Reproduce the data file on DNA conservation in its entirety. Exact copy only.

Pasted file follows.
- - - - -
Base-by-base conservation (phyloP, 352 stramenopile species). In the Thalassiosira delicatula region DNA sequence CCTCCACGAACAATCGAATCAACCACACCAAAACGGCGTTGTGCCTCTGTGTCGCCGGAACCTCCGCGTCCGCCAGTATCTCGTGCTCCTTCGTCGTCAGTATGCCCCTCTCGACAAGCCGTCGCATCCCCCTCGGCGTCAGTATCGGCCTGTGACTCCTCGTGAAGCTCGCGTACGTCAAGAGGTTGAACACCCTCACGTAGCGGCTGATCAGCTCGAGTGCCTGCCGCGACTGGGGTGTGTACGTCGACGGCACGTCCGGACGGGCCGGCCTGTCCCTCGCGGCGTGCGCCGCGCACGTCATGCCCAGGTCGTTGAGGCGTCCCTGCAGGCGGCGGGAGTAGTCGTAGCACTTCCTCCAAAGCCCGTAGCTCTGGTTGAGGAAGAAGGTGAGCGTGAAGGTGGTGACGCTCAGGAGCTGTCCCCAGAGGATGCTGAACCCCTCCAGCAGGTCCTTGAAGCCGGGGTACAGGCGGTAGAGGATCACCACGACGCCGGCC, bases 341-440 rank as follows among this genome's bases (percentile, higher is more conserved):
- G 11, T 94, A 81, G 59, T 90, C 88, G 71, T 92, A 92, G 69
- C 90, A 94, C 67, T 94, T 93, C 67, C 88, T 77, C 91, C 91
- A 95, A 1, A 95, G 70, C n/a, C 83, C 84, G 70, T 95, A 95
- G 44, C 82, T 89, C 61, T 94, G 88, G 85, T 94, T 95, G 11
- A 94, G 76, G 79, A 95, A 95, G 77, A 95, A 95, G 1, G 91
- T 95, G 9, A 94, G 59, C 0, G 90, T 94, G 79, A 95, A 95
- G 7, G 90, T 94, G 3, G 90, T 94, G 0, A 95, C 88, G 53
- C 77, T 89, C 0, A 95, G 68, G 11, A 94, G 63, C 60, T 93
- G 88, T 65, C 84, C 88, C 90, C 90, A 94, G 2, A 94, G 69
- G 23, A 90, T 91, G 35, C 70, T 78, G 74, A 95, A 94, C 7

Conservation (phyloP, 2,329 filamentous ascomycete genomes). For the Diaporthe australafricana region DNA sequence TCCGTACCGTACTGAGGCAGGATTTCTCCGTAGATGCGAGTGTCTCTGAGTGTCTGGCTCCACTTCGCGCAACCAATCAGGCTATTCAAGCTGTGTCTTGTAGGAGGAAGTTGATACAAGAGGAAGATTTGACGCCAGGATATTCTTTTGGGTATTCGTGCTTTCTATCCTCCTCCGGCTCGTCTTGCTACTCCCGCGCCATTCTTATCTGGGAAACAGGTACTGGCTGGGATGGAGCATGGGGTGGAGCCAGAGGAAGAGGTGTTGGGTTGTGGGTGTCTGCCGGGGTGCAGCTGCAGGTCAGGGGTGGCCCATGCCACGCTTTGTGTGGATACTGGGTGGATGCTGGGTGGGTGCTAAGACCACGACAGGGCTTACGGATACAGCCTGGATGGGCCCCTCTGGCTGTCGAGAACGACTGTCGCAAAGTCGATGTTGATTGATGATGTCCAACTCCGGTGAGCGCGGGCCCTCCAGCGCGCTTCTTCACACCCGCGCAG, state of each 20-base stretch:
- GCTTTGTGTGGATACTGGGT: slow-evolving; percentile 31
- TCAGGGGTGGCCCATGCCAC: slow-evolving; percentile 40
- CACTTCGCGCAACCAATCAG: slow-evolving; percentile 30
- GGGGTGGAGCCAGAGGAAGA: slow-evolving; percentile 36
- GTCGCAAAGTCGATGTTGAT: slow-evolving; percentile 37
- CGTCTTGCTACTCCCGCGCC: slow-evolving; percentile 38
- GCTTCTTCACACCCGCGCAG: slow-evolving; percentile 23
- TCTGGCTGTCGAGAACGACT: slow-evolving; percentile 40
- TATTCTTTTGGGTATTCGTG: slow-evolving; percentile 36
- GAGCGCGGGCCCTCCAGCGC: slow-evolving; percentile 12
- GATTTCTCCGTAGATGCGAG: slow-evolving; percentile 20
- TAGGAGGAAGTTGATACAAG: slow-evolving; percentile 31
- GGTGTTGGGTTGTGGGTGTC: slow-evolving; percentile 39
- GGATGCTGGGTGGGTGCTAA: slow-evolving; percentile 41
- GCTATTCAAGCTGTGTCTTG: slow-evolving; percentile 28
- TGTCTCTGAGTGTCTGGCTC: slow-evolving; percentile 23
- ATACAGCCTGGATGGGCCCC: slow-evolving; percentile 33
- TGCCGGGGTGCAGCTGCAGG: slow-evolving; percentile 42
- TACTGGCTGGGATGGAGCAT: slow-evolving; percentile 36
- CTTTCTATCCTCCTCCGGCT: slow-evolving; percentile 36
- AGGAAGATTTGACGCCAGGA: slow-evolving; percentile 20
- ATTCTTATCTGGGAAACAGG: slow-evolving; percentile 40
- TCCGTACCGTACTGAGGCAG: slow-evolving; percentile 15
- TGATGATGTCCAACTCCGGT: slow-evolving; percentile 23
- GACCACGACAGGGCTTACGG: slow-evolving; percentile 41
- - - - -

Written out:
Base-by-base conservation (phyloP, 352 stramenopile species). In the Thalassiosira delicatula region DNA sequence CCTCCACGAACAATCGAATCAACCACACCAAAACGGCGTTGTGCCTCTGTGTCGCCGGAACCTCCGCGTCCGCCAGTATCTCGTGCTCCTTCGTCGTCAGTATGCCCCTCTCGACAAGCCGTCGCATCCCCCTCGGCGTCAGTATCGGCCTGTGACTCCTCGTGAAGCTCGCGTACGTCAAGAGGTTGAACACCCTCACGTAGCGGCTGATCAGCTCGAGTGCCTGCCGCGACTGGGGTGTGTACGTCGACGGCACGTCCGGACGGGCCGGCCTGTCCCTCGCGGCGTGCGCCGCGCACGTCATGCCCAGGTCGTTGAGGCGTCCCTGCAGGCGGCGGGAGTAGTCGTAGCACTTCCTCCAAAGCCCGTAGCTCTGGTTGAGGAAGAAGGTGAGCGTGAAGGTGGTGACGCTCAGGAGCTGTCCCCAGAGGATGCTGAACCCCTCCAGCAGGTCCTTGAAGCCGGGGTACAGGCGGTAGAGGATCACCACGACGCCGGCC, bases 341-440 rank as follows among this genome's bases (percentile, higher is more conserved):
- G 11, T 94, A 81, G 59, T 90, C 88, G 71, T 92, A 92, G 69
- C 90, A 94, C 67, T 94, T 93, C 67, C 88, T 77, C 91, C 91
- A 95, A 1, A 95, G 70, C n/a, C 83, C 84, G 70, T 95, A 95
- G 44, C 82, T 89, C 61, T 94, G 88, G 85, T 94, T 95, G 11
- A 94, G 76, G 79, A 95, A 95, G 77, A 95, A 95, G 1, G 91
- T 95, G 9, A 94, G 59, C 0, G 90, T 94, G 79, A 95, A 95
- G 7, G 90, T 94, G 3, G 90, T 94, G 0, A 95, C 88, G 53
- C 77, T 89, C 0, A 95, G 68, G 11, A 94, G 63, C 60, T 93
- G 88, T 65, C 84, C 88, C 90, C 90, A 94, G 2, A 94, G 69
- G 23, A 90, T 91, G 35, C 70, T 78, G 74, A 95, A 94, C 7

Conservation (phyloP, 2,329 filamentous ascomycete genomes). For the Diaporthe australafricana region DNA sequence TCCGTACCGTACTGAGGCAGGATTTCTCCGTAGATGCGAGTGTCTCTGAGTGTCTGGCTCCACTTCGCGCAACCAATCAGGCTATTCAAGCTGTGTCTTGTAGGAGGAAGTTGATACAAGAGGAAGATTTGACGCCAGGATATTCTTTTGGGTATTCGTGCTTTCTATCCTCCTCCGGCTCGTCTTGCTACTCCCGCGCCATTCTTATCTGGGAAACAGGTACTGGCTGGGATGGAGCATGGGGTGGAGCCAGAGGAAGAGGTGTTGGGTTGTGGGTGTCTGCCGGGGTGCAGCTGCAGGTCAGGGGTGGCCCATGCCACGCTTTGTGTGGATACTGGGTGGATGCTGGGTGGGTGCTAAGACCACGACAGGGCTTACGGATACAGCCTGGATGGGCCCCTCTGGCTGTCGAGAACGACTGTCGCAAAGTCGATGTTGATTGATGATGTCCAACTCCGGTGAGCGCGGGCCCTCCAGCGCGCTTCTTCACACCCGCGCAG, state of each 20-base stretch:
- GCTTTGTGTGGATACTGGGT: slow-evolving; percentile 31
- TCAGGGGTGGCCCATGCCAC: slow-evolving; percentile 40
- CACTTCGCGCAACCAATCAG: slow-evolving; percentile 30
- GGGGTGGAGCCAGAGGAAGA: slow-evolving; percentile 36
- GTCGCAAAGTCGATGTTGAT: slow-evolving; percentile 37
- CGTCTTGCTACTCCCGCGCC: slow-evolving; percentile 38
- GCTTCTTCACACCCGCGCAG: slow-evolving; percentile 23
- TCTGGCTGTCGAGAACGACT: slow-evolving; percentile 40
- TATTCTTTTGGGTATTCGTG: slow-evolving; percentile 36
- GAGCGCGGGCCCTCCAGCGC: slow-evolving; percentile 12
- GATTTCTCCGTAGATGCGAG: slow-evolving; percentile 20
- TAGGAGGAAGTTGATACAAG: slow-evolving; percentile 31
- GGTGTTGGGTTGTGGGTGTC: slow-evolving; percentile 39
- GGATGCTGGGTGGGTGCTAA: slow-evolving; percentile 41
- GCTATTCAAGCTGTGTCTTG: slow-evolving; percentile 28
- TGTCTCTGAGTGTCTGGCTC: slow-evolving; percentile 23
- ATACAGCCTGGATGGGCCCC: slow-evolving; percentile 33
- TGCCGGGGTGCAGCTGCAGG: slow-evolving; percentile 42
- TACTGGCTGGGATGGAGCAT: slow-evolving; percentile 36
- CTTTCTATCCTCCTCCGGCT: slow-evolving; percentile 36
- AGGAAGATTTGACGCCAGGA: slow-evolving; percentile 20
- ATTCTTATCTGGGAAACAGG: slow-evolving; percentile 40
- TCCGTACCGTACTGAGGCAG: slow-evolving; percentile 15
- TGATGATGTCCAACTCCGGT: slow-evolving; percentile 23
- GACCACGACAGGGCTTACGG: slow-evolving; percentile 41